Mirfield Schoolchildren Set to Become Social Media Stars
11 October 2019
Primary schoolchildren in Mirfield are supporting Restart a Heart Day by sharing their views on heart health with Yorkshire Ambulance Service (YAS).
John Spikings, Community Defibrillation Trainer with YAS, interviewed pupils at Crossley Fields Junior and Infant School about everything from how to keep your hearts healthy to how you can help when someone’s heart stops.
The interviews will be shared on YAS’s social media channels in the build up to Restart a Heart Day (Wednesday 16 October 2019) when 40,000 students at 165 secondary schools across the county will be taught how to perform cardiopulmonary resuscitation (CPR).
John said: “A massive thank you to the children at Crossley Fields Junior and Infant School for taking part in the videos; they were really knowledgeable about needing to eat well and exercise to keep their hearts healthy. They also knew more than I was expecting about CPR which was particularly impressive.
“While we focus our Restart a Heart Day activity on teaching CPR to students at secondary schools because they are more physically and mentally able to cope in such a situation, it’s never too early to give children a basic introduction about what to do in the ultimate medical emergency when every second counts.”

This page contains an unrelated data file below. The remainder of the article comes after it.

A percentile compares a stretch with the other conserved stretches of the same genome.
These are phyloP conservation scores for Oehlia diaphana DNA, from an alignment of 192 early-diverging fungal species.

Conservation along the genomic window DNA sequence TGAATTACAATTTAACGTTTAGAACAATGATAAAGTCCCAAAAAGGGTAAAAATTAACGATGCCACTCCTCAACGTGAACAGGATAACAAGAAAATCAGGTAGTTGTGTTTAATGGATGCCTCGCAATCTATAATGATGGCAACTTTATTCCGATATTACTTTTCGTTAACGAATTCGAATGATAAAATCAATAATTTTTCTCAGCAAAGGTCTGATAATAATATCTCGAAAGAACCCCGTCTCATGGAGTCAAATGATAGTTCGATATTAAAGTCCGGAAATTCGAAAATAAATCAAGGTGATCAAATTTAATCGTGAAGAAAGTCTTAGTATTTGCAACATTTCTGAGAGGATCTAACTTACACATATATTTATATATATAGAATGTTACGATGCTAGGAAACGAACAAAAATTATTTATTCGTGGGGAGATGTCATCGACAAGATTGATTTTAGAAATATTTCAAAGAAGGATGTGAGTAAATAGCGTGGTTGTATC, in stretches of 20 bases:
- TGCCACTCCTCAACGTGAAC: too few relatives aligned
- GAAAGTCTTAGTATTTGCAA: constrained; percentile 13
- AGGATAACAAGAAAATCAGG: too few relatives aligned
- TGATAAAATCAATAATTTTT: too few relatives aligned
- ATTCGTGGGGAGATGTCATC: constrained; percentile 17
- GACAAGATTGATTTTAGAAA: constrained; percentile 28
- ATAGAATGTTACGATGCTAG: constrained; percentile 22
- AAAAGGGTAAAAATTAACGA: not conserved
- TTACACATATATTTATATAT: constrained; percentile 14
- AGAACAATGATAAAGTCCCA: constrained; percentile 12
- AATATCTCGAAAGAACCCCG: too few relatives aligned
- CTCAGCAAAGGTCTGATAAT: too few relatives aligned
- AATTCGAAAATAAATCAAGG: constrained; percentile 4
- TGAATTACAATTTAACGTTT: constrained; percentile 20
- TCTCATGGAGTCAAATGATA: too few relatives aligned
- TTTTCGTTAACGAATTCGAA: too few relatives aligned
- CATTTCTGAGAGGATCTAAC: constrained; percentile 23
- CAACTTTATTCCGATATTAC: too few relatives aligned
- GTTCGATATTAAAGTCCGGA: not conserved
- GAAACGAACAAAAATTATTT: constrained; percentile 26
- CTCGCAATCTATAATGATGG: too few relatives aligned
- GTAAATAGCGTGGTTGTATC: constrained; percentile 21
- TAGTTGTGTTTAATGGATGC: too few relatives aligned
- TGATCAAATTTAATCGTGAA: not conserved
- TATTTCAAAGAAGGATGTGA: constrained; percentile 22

Nick Long, Headteacher at Crossley Fields Junior and Infant School, said: “Staying healthy is a major part of, not just the curriculum we teach, but is prevalent in the world in which our children live. The more we can inform them about what will help if things go wrong is crucial. Working so closely with Yorkshire Ambulance Service has really been beneficial.”
More than 800 volunteers - off-duty ambulance staff, Community First Responders and staff from partner organisations - will be giving up their time to teach secondary school students how to perform CPR on Restart a Heart Day.
Currently in the UK, less than one (8.6%) in ten people survive a cardiac arrest. If we achieved the same survival rates of countries like Norway (25%), where CPR is taught in schools, an additional 100 lives could be saved each week - the equivalent of approximately 5,000 every year.
The event - sponsored by the Yorkshire Ambulance Service Charity - is organised in partnership with the British Heart Foundation, which supplies free Call Push Rescue training kits (including manikins and a tutorial DVD) to participating schools as part of its Nation of Lifesavers campaign, Resuscitation Council (UK), St John Ambulance and other partners.
The videos can be viewed on the Yorkshire Ambulance Service Twitter and Facebook accounts or here.